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Positive Discrimination in India

Positive Discrimination in India

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Published by Rohit Kumar Singh
this is an article by Partha Sarthi Ghosh a well known columnist.
this is an article by Partha Sarthi Ghosh a well known columnist.

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Published by: Rohit Kumar Singh on Oct 25, 2009
Copyright:Attribution Non-commercial


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Ethnic Studies Report
, Vol. XV, No. 2, July 1997© ICES
Positive Discrimination in India:A Political Analysis
Partha S Ghosh
In a plural society such as India the state generally faces demands from variouscaste, tribal religious and gender groups for social justice. Amongst such groups,the Scheduled Castes and Scheduled Tribes (SCs & STs), are treated as deservingcases for historical reasons and on this, therefore, a national consensus has emerged.There is no agreement among the political classes as far as the other categories areconcerned. Yet as the demands on their behalf for inclusion in the affirmative action(positive discrimination in Indian parlance) categories have assumed seriouspolitical dimensions the state is under pressure to respond politically as and whenthe demands become persistent. In this article four such social categories, namely,the SCs & STs, the Other Backward Classes (OBCs), the minorities, and women, areanalysed from a political perspective. The scope of the article is limited to anassessment of the scheme at the federal level. References to the experiences ofindividual states are occasional and are only by way of supplementing a point or so.Some questions have been raised about the future of the scheme if the Indian state isforced to increasingly withdraw from the social sectors under the requirements ofliberalisation and globalisation of the economy.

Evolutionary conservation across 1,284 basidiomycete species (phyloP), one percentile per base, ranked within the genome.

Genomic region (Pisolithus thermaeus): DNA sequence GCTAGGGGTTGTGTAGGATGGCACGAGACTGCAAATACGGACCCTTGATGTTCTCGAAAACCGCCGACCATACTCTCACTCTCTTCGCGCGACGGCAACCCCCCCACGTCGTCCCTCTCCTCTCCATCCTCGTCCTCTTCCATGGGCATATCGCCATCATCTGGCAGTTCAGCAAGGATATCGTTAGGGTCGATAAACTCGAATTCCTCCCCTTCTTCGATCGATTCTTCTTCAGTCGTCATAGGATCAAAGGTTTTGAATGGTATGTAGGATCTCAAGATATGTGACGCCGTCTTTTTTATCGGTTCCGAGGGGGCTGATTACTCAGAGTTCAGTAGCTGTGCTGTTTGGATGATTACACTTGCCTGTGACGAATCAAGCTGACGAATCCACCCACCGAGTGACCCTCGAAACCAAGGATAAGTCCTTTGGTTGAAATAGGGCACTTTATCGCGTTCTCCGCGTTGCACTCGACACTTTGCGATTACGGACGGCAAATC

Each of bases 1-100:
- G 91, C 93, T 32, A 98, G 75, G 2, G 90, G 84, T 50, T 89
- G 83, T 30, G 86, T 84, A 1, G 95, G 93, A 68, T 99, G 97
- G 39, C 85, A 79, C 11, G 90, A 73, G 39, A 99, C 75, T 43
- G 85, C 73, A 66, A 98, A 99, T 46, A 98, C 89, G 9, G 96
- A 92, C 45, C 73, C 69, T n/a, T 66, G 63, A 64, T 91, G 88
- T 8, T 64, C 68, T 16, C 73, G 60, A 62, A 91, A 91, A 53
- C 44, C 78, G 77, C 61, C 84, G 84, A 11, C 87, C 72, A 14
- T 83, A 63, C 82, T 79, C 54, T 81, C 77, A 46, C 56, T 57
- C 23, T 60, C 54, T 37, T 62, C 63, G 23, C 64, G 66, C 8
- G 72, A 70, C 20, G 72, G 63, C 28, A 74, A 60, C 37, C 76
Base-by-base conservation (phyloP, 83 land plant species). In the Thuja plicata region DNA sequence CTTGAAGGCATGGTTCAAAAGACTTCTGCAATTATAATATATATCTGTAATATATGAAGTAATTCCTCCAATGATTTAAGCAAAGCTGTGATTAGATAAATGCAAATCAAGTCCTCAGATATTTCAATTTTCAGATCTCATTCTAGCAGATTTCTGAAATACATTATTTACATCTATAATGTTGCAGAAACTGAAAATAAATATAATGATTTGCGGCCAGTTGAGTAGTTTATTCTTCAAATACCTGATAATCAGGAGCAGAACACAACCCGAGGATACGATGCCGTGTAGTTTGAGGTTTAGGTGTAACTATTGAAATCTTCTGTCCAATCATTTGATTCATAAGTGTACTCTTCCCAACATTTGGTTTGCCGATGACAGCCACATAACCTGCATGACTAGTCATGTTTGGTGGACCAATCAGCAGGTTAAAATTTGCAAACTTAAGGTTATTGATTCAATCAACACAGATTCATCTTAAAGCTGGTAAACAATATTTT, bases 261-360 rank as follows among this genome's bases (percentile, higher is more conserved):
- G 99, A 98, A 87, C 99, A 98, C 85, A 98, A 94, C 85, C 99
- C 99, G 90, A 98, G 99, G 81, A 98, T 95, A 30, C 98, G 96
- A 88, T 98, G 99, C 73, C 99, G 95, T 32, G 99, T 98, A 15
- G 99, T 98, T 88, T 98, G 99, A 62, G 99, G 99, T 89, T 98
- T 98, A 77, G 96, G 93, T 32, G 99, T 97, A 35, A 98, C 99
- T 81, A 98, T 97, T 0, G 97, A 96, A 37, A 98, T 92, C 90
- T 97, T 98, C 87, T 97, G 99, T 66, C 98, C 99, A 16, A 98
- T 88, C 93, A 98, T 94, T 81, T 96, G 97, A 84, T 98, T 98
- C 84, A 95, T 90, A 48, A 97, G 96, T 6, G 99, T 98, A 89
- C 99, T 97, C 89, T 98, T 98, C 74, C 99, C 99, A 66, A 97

Any democratic society faces the challenge of harmonising two essentiallycontradictory political concepts--one, equality before the law irrespectiveof religion, caste, creed, race, and gender, and the other, social justice atthe cost of the same commitment for equality before the law. Even adeveloped democracy like the United States is no exception to the ruleand has taken
recourse to affirmative action to ensure justice for the lessprivileged sections of the society at the cost of individual merit andequality of all citizens before the law. In India large numbers of peoplehave experienced social discrimination through centuries on account of
136 Ghosh
its peculiar institution called the caste system, efforts have been made toprovide redress for these under-privileged sections, through the policy ofreservations or quotas for them in jobs, seats in educational institutionsand legislatures, and in governmental aid, loans and other developmentalassistance.In all, four under-privileged categories have either receivedbenefits under the scheme or have been seeking such benefits, namely theScheduled Castes (SCs) and the Scheduled Tribes (STs), the OtherBackward Classes (OBCs), the religious minorities or sections thereof, andlately, the women. This article discusses these categories from a politicalperspective. Its scope however, is limited to assessing the schemes bothunder operation as well as under consideration, only at the national level.The experiences of different states have been referred to only occasionallyto provide an example or to make a particular point.
Scheduled Castes and Scheduled Tribes